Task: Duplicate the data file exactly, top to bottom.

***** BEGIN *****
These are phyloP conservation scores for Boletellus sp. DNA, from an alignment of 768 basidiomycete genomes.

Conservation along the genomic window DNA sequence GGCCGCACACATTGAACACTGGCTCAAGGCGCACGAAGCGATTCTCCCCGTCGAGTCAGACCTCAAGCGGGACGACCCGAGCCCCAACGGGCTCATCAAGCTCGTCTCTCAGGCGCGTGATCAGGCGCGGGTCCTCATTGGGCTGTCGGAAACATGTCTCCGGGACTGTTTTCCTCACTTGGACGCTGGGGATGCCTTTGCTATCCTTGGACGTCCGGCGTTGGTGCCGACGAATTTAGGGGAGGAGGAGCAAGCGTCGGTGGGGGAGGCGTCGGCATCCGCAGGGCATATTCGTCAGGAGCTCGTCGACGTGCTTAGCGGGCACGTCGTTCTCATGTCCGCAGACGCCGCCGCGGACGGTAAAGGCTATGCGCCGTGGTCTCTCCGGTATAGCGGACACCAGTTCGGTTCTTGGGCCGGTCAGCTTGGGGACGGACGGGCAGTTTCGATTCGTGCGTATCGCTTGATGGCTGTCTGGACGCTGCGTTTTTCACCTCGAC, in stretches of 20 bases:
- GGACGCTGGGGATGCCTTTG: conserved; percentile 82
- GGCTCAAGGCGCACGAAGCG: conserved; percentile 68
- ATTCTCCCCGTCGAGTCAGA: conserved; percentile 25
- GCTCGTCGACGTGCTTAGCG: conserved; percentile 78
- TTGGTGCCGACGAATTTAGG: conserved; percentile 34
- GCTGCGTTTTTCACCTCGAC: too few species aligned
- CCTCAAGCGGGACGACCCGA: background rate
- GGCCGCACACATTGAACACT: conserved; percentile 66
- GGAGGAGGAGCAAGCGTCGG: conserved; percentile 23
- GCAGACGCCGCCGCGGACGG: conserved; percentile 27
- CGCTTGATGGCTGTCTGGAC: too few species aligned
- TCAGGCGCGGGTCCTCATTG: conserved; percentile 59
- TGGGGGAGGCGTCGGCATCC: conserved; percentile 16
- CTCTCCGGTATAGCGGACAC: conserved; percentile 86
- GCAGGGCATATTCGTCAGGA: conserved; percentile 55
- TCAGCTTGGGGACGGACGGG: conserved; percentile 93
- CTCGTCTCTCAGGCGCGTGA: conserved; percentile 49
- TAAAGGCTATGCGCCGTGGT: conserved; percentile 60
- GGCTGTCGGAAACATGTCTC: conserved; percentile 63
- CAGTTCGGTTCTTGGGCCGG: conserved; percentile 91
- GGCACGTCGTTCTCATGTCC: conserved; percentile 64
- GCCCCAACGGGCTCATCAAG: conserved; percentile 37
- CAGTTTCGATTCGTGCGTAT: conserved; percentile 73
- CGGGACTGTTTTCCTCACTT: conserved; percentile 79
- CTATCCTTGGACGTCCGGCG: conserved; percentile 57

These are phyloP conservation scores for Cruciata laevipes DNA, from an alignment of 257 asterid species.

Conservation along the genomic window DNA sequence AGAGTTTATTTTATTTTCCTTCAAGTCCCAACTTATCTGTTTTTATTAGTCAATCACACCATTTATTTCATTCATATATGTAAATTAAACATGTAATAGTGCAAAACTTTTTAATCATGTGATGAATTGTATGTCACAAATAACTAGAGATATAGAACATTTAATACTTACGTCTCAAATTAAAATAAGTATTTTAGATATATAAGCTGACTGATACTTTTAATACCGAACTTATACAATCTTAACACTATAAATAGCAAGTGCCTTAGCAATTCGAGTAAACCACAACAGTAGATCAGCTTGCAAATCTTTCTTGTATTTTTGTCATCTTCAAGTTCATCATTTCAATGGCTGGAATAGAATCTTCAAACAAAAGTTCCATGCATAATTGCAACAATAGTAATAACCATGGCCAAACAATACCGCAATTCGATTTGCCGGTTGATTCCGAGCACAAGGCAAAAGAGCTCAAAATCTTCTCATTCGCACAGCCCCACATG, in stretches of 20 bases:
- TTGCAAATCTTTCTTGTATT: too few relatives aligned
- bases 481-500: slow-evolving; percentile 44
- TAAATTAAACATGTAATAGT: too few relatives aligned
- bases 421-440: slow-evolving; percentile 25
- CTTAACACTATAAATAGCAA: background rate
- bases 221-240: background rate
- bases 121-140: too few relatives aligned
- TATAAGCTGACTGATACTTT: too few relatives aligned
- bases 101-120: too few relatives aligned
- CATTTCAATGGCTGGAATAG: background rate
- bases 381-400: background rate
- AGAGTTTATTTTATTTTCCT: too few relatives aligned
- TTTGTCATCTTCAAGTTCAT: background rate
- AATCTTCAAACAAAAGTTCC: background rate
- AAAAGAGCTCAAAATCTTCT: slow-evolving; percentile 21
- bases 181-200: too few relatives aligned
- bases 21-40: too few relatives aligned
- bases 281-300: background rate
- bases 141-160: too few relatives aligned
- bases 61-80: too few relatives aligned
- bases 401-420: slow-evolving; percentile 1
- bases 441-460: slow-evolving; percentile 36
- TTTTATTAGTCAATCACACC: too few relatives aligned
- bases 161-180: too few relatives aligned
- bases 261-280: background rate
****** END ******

These are phyloP conservation scores for Boletellus sp. DNA, from an alignment of 768 basidiomycete genomes.

Conservation along the genomic window DNA sequence GGCCGCACACATTGAACACTGGCTCAAGGCGCACGAAGCGATTCTCCCCGTCGAGTCAGACCTCAAGCGGGACGACCCGAGCCCCAACGGGCTCATCAAGCTCGTCTCTCAGGCGCGTGATCAGGCGCGGGTCCTCATTGGGCTGTCGGAAACATGTCTCCGGGACTGTTTTCCTCACTTGGACGCTGGGGATGCCTTTGCTATCCTTGGACGTCCGGCGTTGGTGCCGACGAATTTAGGGGAGGAGGAGCAAGCGTCGGTGGGGGAGGCGTCGGCATCCGCAGGGCATATTCGTCAGGAGCTCGTCGACGTGCTTAGCGGGCACGTCGTTCTCATGTCCGCAGACGCCGCCGCGGACGGTAAAGGCTATGCGCCGTGGTCTCTCCGGTATAGCGGACACCAGTTCGGTTCTTGGGCCGGTCAGCTTGGGGACGGACGGGCAGTTTCGATTCGTGCGTATCGCTTGATGGCTGTCTGGACGCTGCGTTTTTCACCTCGAC, in stretches of 20 bases:
- GGACGCTGGGGATGCCTTTG: conserved; percentile 82
- GGCTCAAGGCGCACGAAGCG: conserved; percentile 68
- ATTCTCCCCGTCGAGTCAGA: conserved; percentile 25
- GCTCGTCGACGTGCTTAGCG: conserved; percentile 78
- TTGGTGCCGACGAATTTAGG: conserved; percentile 34
- GCTGCGTTTTTCACCTCGAC: too few species aligned
- CCTCAAGCGGGACGACCCGA: background rate
- GGCCGCACACATTGAACACT: conserved; percentile 66
- GGAGGAGGAGCAAGCGTCGG: conserved; percentile 23
- GCAGACGCCGCCGCGGACGG: conserved; percentile 27
- CGCTTGATGGCTGTCTGGAC: too few species aligned
- TCAGGCGCGGGTCCTCATTG: conserved; percentile 59
- TGGGGGAGGCGTCGGCATCC: conserved; percentile 16
- CTCTCCGGTATAGCGGACAC: conserved; percentile 86
- GCAGGGCATATTCGTCAGGA: conserved; percentile 55
- TCAGCTTGGGGACGGACGGG: conserved; percentile 93
- CTCGTCTCTCAGGCGCGTGA: conserved; percentile 49
- TAAAGGCTATGCGCCGTGGT: conserved; percentile 60
- GGCTGTCGGAAACATGTCTC: conserved; percentile 63
- CAGTTCGGTTCTTGGGCCGG: conserved; percentile 91
- GGCACGTCGTTCTCATGTCC: conserved; percentile 64
- GCCCCAACGGGCTCATCAAG: conserved; percentile 37
- CAGTTTCGATTCGTGCGTAT: conserved; percentile 73
- CGGGACTGTTTTCCTCACTT: conserved; percentile 79
- CTATCCTTGGACGTCCGGCG: conserved; percentile 57

These are phyloP conservation scores for Cruciata laevipes DNA, from an alignment of 257 asterid species.

Conservation along the genomic window DNA sequence AGAGTTTATTTTATTTTCCTTCAAGTCCCAACTTATCTGTTTTTATTAGTCAATCACACCATTTATTTCATTCATATATGTAAATTAAACATGTAATAGTGCAAAACTTTTTAATCATGTGATGAATTGTATGTCACAAATAACTAGAGATATAGAACATTTAATACTTACGTCTCAAATTAAAATAAGTATTTTAGATATATAAGCTGACTGATACTTTTAATACCGAACTTATACAATCTTAACACTATAAATAGCAAGTGCCTTAGCAATTCGAGTAAACCACAACAGTAGATCAGCTTGCAAATCTTTCTTGTATTTTTGTCATCTTCAAGTTCATCATTTCAATGGCTGGAATAGAATCTTCAAACAAAAGTTCCATGCATAATTGCAACAATAGTAATAACCATGGCCAAACAATACCGCAATTCGATTTGCCGGTTGATTCCGAGCACAAGGCAAAAGAGCTCAAAATCTTCTCATTCGCACAGCCCCACATG, in stretches of 20 bases:
- TTGCAAATCTTTCTTGTATT: too few relatives aligned
- bases 481-500: slow-evolving; percentile 44
- TAAATTAAACATGTAATAGT: too few relatives aligned
- bases 421-440: slow-evolving; percentile 25
- CTTAACACTATAAATAGCAA: background rate
- bases 221-240: background rate
- bases 121-140: too few relatives aligned
- TATAAGCTGACTGATACTTT: too few relatives aligned
- bases 101-120: too few relatives aligned
- CATTTCAATGGCTGGAATAG: background rate
- bases 381-400: background rate
- AGAGTTTATTTTATTTTCCT: too few relatives aligned
- TTTGTCATCTTCAAGTTCAT: background rate
- AATCTTCAAACAAAAGTTCC: background rate
- AAAAGAGCTCAAAATCTTCT: slow-evolving; percentile 21
- bases 181-200: too few relatives aligned
- bases 21-40: too few relatives aligned
- bases 281-300: background rate
- bases 141-160: too few relatives aligned
- bases 61-80: too few relatives aligned
- bases 401-420: slow-evolving; percentile 1
- bases 441-460: slow-evolving; percentile 36
- TTTTATTAGTCAATCACACC: too few relatives aligned
- bases 161-180: too few relatives aligned
- bases 261-280: background rate